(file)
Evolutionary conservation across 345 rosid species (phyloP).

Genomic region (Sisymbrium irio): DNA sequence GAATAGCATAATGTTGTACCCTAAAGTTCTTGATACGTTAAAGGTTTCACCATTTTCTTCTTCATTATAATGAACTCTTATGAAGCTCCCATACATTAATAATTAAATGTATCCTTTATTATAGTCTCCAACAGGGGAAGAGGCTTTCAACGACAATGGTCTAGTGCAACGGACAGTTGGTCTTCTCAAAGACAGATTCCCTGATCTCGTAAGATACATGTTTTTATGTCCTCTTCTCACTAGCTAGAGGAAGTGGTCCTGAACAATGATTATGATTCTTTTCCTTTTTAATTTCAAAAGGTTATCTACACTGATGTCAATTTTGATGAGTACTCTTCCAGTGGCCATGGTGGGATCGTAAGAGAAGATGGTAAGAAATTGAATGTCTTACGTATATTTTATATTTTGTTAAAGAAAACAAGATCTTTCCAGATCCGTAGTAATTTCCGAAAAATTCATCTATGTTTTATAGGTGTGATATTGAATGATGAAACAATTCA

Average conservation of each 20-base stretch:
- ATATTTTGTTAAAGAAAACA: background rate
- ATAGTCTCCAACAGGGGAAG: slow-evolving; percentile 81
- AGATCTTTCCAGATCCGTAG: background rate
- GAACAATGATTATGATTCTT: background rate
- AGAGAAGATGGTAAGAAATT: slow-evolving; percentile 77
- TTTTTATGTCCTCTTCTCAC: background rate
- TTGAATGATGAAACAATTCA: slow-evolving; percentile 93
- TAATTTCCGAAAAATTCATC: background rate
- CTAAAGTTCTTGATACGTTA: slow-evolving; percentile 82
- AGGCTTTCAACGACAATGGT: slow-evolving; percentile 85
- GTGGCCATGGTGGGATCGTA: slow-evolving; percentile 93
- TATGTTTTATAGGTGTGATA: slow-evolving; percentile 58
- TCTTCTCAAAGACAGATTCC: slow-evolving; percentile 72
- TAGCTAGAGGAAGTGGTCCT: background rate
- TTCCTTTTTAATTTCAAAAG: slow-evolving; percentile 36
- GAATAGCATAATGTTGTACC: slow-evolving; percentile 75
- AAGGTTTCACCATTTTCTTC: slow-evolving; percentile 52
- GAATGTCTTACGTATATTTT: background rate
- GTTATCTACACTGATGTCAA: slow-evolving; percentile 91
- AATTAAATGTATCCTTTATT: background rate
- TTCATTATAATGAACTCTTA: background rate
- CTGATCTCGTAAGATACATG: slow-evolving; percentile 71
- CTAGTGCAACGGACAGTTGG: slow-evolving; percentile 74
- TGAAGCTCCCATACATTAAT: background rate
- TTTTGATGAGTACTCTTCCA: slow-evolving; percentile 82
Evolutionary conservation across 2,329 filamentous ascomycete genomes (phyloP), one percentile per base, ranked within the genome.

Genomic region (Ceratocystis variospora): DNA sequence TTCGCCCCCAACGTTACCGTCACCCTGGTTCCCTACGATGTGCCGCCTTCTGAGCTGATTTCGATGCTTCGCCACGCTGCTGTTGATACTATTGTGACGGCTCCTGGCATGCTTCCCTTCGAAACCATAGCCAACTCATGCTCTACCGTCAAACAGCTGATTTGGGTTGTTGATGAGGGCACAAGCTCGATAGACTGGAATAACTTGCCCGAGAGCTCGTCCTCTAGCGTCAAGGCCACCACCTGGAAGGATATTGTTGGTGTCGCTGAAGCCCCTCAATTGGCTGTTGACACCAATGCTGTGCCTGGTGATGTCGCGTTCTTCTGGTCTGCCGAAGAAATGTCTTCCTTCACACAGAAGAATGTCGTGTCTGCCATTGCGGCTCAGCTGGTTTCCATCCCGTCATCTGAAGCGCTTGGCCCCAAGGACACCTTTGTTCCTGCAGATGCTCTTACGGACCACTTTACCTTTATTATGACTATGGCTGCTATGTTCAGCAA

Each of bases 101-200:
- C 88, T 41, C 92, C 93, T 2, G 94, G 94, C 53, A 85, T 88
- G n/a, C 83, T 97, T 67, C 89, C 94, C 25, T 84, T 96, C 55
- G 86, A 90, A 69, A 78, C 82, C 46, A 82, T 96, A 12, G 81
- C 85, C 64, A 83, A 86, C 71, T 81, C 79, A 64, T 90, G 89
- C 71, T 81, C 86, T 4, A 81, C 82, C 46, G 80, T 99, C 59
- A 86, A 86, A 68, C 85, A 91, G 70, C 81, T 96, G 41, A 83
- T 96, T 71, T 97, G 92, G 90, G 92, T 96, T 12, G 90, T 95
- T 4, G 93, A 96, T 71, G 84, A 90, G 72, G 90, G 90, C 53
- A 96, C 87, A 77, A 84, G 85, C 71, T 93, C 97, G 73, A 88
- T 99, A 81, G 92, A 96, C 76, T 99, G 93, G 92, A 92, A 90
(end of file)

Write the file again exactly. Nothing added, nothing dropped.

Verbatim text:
Evolutionary conservation across 345 rosid species (phyloP).

Genomic region (Sisymbrium irio): DNA sequence GAATAGCATAATGTTGTACCCTAAAGTTCTTGATACGTTAAAGGTTTCACCATTTTCTTCTTCATTATAATGAACTCTTATGAAGCTCCCATACATTAATAATTAAATGTATCCTTTATTATAGTCTCCAACAGGGGAAGAGGCTTTCAACGACAATGGTCTAGTGCAACGGACAGTTGGTCTTCTCAAAGACAGATTCCCTGATCTCGTAAGATACATGTTTTTATGTCCTCTTCTCACTAGCTAGAGGAAGTGGTCCTGAACAATGATTATGATTCTTTTCCTTTTTAATTTCAAAAGGTTATCTACACTGATGTCAATTTTGATGAGTACTCTTCCAGTGGCCATGGTGGGATCGTAAGAGAAGATGGTAAGAAATTGAATGTCTTACGTATATTTTATATTTTGTTAAAGAAAACAAGATCTTTCCAGATCCGTAGTAATTTCCGAAAAATTCATCTATGTTTTATAGGTGTGATATTGAATGATGAAACAATTCA

Average conservation of each 20-base stretch:
- ATATTTTGTTAAAGAAAACA: background rate
- ATAGTCTCCAACAGGGGAAG: slow-evolving; percentile 81
- AGATCTTTCCAGATCCGTAG: background rate
- GAACAATGATTATGATTCTT: background rate
- AGAGAAGATGGTAAGAAATT: slow-evolving; percentile 77
- TTTTTATGTCCTCTTCTCAC: background rate
- TTGAATGATGAAACAATTCA: slow-evolving; percentile 93
- TAATTTCCGAAAAATTCATC: background rate
- CTAAAGTTCTTGATACGTTA: slow-evolving; percentile 82
- AGGCTTTCAACGACAATGGT: slow-evolving; percentile 85
- GTGGCCATGGTGGGATCGTA: slow-evolving; percentile 93
- TATGTTTTATAGGTGTGATA: slow-evolving; percentile 58
- TCTTCTCAAAGACAGATTCC: slow-evolving; percentile 72
- TAGCTAGAGGAAGTGGTCCT: background rate
- TTCCTTTTTAATTTCAAAAG: slow-evolving; percentile 36
- GAATAGCATAATGTTGTACC: slow-evolving; percentile 75
- AAGGTTTCACCATTTTCTTC: slow-evolving; percentile 52
- GAATGTCTTACGTATATTTT: background rate
- GTTATCTACACTGATGTCAA: slow-evolving; percentile 91
- AATTAAATGTATCCTTTATT: background rate
- TTCATTATAATGAACTCTTA: background rate
- CTGATCTCGTAAGATACATG: slow-evolving; percentile 71
- CTAGTGCAACGGACAGTTGG: slow-evolving; percentile 74
- TGAAGCTCCCATACATTAAT: background rate
- TTTTGATGAGTACTCTTCCA: slow-evolving; percentile 82
Evolutionary conservation across 2,329 filamentous ascomycete genomes (phyloP), one percentile per base, ranked within the genome.

Genomic region (Ceratocystis variospora): DNA sequence TTCGCCCCCAACGTTACCGTCACCCTGGTTCCCTACGATGTGCCGCCTTCTGAGCTGATTTCGATGCTTCGCCACGCTGCTGTTGATACTATTGTGACGGCTCCTGGCATGCTTCCCTTCGAAACCATAGCCAACTCATGCTCTACCGTCAAACAGCTGATTTGGGTTGTTGATGAGGGCACAAGCTCGATAGACTGGAATAACTTGCCCGAGAGCTCGTCCTCTAGCGTCAAGGCCACCACCTGGAAGGATATTGTTGGTGTCGCTGAAGCCCCTCAATTGGCTGTTGACACCAATGCTGTGCCTGGTGATGTCGCGTTCTTCTGGTCTGCCGAAGAAATGTCTTCCTTCACACAGAAGAATGTCGTGTCTGCCATTGCGGCTCAGCTGGTTTCCATCCCGTCATCTGAAGCGCTTGGCCCCAAGGACACCTTTGTTCCTGCAGATGCTCTTACGGACCACTTTACCTTTATTATGACTATGGCTGCTATGTTCAGCAA

Each of bases 101-200:
- C 88, T 41, C 92, C 93, T 2, G 94, G 94, C 53, A 85, T 88
- G n/a, C 83, T 97, T 67, C 89, C 94, C 25, T 84, T 96, C 55
- G 86, A 90, A 69, A 78, C 82, C 46, A 82, T 96, A 12, G 81
- C 85, C 64, A 83, A 86, C 71, T 81, C 79, A 64, T 90, G 89
- C 71, T 81, C 86, T 4, A 81, C 82, C 46, G 80, T 99, C 59
- A 86, A 86, A 68, C 85, A 91, G 70, C 81, T 96, G 41, A 83
- T 96, T 71, T 97, G 92, G 90, G 92, T 96, T 12, G 90, T 95
- T 4, G 93, A 96, T 71, G 84, A 90, G 72, G 90, G 90, C 53
- A 96, C 87, A 77, A 84, G 85, C 71, T 93, C 97, G 73, A 88
- T 99, A 81, G 92, A 96, C 76, T 99, G 93, G 92, A 92, A 90